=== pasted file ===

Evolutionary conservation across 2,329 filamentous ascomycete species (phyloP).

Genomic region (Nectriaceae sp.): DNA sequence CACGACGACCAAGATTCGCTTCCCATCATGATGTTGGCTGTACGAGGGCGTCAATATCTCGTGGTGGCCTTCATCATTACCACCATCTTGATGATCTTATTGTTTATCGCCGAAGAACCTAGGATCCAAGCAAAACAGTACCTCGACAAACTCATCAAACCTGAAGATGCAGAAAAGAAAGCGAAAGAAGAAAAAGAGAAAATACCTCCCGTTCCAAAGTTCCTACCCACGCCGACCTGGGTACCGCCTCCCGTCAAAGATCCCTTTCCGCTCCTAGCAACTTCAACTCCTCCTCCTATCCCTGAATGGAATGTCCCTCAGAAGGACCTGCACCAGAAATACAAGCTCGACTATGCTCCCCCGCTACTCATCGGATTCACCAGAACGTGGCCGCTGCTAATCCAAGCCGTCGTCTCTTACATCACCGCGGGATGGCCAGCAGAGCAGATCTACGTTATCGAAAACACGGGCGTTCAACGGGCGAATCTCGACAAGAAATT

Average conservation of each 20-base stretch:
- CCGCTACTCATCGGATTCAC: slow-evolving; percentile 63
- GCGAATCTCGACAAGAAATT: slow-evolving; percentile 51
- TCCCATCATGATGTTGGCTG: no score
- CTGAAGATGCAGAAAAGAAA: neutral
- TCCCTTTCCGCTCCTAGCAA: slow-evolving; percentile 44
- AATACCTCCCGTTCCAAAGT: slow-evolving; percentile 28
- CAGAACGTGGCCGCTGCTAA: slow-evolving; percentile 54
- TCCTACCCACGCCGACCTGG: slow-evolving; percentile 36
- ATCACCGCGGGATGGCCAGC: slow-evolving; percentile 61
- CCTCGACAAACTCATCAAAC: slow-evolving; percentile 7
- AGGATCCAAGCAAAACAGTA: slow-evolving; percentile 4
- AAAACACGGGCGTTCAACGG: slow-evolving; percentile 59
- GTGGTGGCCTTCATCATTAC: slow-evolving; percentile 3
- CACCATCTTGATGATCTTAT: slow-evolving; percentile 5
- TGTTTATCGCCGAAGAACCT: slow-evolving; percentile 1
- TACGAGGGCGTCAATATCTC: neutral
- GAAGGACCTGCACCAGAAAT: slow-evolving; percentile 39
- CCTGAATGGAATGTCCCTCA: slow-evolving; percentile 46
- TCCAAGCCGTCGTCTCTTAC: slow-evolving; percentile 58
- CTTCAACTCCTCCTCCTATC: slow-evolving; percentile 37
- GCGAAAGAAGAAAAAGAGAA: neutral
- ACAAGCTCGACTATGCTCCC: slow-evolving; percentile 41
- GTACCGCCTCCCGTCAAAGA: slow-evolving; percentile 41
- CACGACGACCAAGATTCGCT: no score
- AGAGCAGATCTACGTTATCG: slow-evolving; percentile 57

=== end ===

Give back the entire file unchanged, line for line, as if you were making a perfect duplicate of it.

Evolutionary conservation across 2,329 filamentous ascomycete species (phyloP).

Genomic region (Nectriaceae sp.): DNA sequence CACGACGACCAAGATTCGCTTCCCATCATGATGTTGGCTGTACGAGGGCGTCAATATCTCGTGGTGGCCTTCATCATTACCACCATCTTGATGATCTTATTGTTTATCGCCGAAGAACCTAGGATCCAAGCAAAACAGTACCTCGACAAACTCATCAAACCTGAAGATGCAGAAAAGAAAGCGAAAGAAGAAAAAGAGAAAATACCTCCCGTTCCAAAGTTCCTACCCACGCCGACCTGGGTACCGCCTCCCGTCAAAGATCCCTTTCCGCTCCTAGCAACTTCAACTCCTCCTCCTATCCCTGAATGGAATGTCCCTCAGAAGGACCTGCACCAGAAATACAAGCTCGACTATGCTCCCCCGCTACTCATCGGATTCACCAGAACGTGGCCGCTGCTAATCCAAGCCGTCGTCTCTTACATCACCGCGGGATGGCCAGCAGAGCAGATCTACGTTATCGAAAACACGGGCGTTCAACGGGCGAATCTCGACAAGAAATT

Average conservation of each 20-base stretch:
- CCGCTACTCATCGGATTCAC: slow-evolving; percentile 63
- GCGAATCTCGACAAGAAATT: slow-evolving; percentile 51
- TCCCATCATGATGTTGGCTG: no score
- CTGAAGATGCAGAAAAGAAA: neutral
- TCCCTTTCCGCTCCTAGCAA: slow-evolving; percentile 44
- AATACCTCCCGTTCCAAAGT: slow-evolving; percentile 28
- CAGAACGTGGCCGCTGCTAA: slow-evolving; percentile 54
- TCCTACCCACGCCGACCTGG: slow-evolving; percentile 36
- ATCACCGCGGGATGGCCAGC: slow-evolving; percentile 61
- CCTCGACAAACTCATCAAAC: slow-evolving; percentile 7
- AGGATCCAAGCAAAACAGTA: slow-evolving; percentile 4
- AAAACACGGGCGTTCAACGG: slow-evolving; percentile 59
- GTGGTGGCCTTCATCATTAC: slow-evolving; percentile 3
- CACCATCTTGATGATCTTAT: slow-evolving; percentile 5
- TGTTTATCGCCGAAGAACCT: slow-evolving; percentile 1
- TACGAGGGCGTCAATATCTC: neutral
- GAAGGACCTGCACCAGAAAT: slow-evolving; percentile 39
- CCTGAATGGAATGTCCCTCA: slow-evolving; percentile 46
- TCCAAGCCGTCGTCTCTTAC: slow-evolving; percentile 58
- CTTCAACTCCTCCTCCTATC: slow-evolving; percentile 37
- GCGAAAGAAGAAAAAGAGAA: neutral
- ACAAGCTCGACTATGCTCCC: slow-evolving; percentile 41
- GTACCGCCTCCCGTCAAAGA: slow-evolving; percentile 41
- CACGACGACCAAGATTCGCT: no score
- AGAGCAGATCTACGTTATCG: slow-evolving; percentile 57